The majority's historical and etymological analysis provided insight as to what the Second Amendment meant and served to protect. In order to reach the decision it did, the Court used those data to form the legal basis of its holding to affirm the D.C. Circuit's decision and rule D.C.'s ordinances as unconstitutionally infringing on Dick Heller's 2A rights. SCOTUS could have made Heller a one or two-page decision stating that 2A was an individual right and simply affirm without much analysis. However, the majority chose to create and publish a lengthy decision that went deeply to what 2A meant for an individual right of self-defense, including much on "bear" and what it meant to "bear arms".

The blunder is in assuming that the Court didn't mean what it said. That sort of challenge generally doesn't go well for the challenger. I expect a few judges in CA4 and CA7 to learn that in the next 12-24 months.

Quote:
There was no new ground covered. Gun advocates have long used historical documents, citing exactly what the founding fathers meant when they created the 2a. It worked here. It hasn't in the past.
I'm not sure I follow. Are you saying that there was an acknowledged fundamental enumerated individual right to keep and bear arms prior to Heller and McDonald?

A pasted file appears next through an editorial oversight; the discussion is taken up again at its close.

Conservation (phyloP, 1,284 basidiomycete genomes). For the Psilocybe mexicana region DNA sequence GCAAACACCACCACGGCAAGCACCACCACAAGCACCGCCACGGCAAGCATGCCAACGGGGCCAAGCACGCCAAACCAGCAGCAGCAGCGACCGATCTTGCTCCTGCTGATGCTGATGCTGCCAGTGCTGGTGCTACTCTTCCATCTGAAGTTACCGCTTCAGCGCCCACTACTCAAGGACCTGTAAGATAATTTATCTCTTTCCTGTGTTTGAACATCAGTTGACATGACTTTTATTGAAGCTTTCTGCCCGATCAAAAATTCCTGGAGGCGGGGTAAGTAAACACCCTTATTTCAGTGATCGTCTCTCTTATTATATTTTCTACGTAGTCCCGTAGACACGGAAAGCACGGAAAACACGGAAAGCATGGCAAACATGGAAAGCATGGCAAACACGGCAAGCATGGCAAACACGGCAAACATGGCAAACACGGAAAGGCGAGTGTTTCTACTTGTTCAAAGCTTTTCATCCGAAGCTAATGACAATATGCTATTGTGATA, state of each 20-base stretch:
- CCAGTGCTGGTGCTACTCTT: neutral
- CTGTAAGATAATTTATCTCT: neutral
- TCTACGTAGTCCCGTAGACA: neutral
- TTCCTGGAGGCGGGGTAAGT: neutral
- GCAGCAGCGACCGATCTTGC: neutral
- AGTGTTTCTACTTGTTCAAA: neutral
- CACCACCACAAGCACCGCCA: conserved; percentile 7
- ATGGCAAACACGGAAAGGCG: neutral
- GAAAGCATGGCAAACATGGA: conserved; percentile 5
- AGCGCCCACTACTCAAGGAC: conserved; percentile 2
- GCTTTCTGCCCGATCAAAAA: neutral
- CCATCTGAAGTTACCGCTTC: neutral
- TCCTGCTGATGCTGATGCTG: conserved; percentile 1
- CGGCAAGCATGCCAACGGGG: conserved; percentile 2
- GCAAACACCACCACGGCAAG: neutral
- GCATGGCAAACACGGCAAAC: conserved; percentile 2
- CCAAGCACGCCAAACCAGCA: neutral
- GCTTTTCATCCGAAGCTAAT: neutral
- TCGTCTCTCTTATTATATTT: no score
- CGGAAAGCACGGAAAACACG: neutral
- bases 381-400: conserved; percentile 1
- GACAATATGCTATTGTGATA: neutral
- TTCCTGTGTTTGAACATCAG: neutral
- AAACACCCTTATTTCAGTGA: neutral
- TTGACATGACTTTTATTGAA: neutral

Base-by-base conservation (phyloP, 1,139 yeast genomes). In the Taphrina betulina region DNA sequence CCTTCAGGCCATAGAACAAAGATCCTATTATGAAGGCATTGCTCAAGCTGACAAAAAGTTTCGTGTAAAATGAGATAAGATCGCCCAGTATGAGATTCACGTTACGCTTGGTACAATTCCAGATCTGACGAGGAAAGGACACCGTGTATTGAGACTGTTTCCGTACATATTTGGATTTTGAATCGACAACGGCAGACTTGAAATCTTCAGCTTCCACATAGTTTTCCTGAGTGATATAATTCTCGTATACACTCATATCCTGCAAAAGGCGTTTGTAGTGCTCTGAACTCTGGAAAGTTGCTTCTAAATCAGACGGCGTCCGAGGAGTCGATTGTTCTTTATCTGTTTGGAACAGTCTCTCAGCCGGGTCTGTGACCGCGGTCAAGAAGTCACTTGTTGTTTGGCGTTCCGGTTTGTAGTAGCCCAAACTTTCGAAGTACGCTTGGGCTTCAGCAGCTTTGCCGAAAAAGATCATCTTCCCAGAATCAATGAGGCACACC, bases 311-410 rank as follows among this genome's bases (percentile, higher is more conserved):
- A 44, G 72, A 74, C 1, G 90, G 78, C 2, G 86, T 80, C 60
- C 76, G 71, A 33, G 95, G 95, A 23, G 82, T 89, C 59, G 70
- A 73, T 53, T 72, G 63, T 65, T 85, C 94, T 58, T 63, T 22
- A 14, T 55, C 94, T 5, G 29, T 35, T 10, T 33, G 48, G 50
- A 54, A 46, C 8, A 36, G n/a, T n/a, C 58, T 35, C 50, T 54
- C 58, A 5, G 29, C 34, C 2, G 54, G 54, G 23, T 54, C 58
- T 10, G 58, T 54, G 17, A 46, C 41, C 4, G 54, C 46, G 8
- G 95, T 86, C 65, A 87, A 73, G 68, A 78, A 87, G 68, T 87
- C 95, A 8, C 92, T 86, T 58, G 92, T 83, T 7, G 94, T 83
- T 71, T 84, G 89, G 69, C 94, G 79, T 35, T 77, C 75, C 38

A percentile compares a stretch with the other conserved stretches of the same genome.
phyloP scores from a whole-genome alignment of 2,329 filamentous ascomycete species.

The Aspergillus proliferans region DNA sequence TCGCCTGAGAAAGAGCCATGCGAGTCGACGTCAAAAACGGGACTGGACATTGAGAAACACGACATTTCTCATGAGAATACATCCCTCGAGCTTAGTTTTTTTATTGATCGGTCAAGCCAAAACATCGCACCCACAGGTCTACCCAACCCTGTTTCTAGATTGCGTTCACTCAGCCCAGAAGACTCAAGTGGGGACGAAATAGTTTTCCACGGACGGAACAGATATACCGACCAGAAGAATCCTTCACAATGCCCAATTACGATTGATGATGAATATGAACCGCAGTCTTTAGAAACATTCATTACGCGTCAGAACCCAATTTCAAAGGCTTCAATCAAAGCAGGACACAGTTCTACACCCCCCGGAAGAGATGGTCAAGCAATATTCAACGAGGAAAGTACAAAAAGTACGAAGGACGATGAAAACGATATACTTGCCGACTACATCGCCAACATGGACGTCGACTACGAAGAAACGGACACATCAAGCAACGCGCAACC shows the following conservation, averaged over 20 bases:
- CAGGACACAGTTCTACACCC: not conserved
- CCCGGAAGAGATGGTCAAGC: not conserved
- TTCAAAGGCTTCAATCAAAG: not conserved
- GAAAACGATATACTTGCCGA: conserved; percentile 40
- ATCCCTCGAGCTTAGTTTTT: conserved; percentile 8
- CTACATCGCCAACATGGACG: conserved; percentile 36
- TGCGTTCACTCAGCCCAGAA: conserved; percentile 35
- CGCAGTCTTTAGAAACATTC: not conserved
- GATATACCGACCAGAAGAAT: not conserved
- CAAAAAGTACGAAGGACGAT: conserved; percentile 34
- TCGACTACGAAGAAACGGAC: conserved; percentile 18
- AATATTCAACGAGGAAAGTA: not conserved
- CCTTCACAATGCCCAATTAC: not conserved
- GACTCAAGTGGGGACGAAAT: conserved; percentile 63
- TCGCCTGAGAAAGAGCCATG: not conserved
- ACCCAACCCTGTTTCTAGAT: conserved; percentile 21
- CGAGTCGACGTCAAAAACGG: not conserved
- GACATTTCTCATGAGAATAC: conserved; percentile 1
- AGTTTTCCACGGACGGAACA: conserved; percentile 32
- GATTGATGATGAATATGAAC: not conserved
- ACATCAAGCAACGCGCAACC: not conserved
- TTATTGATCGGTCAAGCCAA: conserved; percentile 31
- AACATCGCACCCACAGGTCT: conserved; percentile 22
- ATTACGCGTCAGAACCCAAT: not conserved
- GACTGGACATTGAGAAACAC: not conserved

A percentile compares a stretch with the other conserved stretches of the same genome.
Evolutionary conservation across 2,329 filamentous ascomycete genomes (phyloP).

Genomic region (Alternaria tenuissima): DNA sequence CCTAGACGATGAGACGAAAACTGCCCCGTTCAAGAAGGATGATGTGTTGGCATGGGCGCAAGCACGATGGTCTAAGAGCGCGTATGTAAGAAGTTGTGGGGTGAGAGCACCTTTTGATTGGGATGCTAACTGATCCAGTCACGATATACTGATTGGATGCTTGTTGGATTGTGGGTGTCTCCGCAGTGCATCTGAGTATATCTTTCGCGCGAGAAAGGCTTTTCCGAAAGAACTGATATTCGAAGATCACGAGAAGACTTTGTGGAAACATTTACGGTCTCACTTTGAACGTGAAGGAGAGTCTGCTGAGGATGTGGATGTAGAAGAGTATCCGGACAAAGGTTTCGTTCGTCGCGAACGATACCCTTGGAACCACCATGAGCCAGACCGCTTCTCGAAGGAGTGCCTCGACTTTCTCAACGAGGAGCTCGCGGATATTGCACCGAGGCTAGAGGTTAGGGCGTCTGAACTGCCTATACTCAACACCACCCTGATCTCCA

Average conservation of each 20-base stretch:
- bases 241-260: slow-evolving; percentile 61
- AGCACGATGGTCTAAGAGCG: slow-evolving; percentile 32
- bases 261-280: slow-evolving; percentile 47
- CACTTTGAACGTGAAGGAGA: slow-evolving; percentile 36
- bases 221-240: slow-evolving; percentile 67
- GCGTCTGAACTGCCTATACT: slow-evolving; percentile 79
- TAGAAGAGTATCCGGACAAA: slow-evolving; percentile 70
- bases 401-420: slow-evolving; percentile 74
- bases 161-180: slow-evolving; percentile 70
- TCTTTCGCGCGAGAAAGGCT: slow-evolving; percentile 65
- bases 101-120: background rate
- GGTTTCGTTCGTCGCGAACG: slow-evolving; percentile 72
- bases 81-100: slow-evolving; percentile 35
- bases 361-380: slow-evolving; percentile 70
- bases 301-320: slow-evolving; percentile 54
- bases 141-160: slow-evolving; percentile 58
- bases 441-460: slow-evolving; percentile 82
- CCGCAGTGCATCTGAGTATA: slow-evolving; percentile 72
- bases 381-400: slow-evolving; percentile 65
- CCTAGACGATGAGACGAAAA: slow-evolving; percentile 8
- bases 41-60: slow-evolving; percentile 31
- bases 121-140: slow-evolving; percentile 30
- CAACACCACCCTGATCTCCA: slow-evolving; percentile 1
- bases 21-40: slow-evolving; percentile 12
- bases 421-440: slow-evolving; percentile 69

We won 2A in 2008. We won incorporation in 2010. This is a new (and fast-growing) body of law in a new world.

Quote:
Just like citing exactly what the author of the 14a meant with P or I. that wasn't persuasive.
Are you unintentionally overlooking McDonald and Thomas's concurring opinion?

Quote:
Are the definitions of what "arms", "keep", and "bear" now part of con law and are now legal and binding? Never subject to re-interpretation to a different court?
Stare decisis is taken seriously by those sitting on the Court. Given an opportunity, they chose to not disturb even a decision they knew to be wrongly-decided (Slaughter House Cases). There's no going backward with liberty (especially this one) without severe consequences. Imagine what could/would happen if another Court overturned Heller and McDonald 20 years or so from now, after hundreds of federal district and appellate court decisions. Remember, you don't piss off the guy that holds your money, or the guy who has the guns.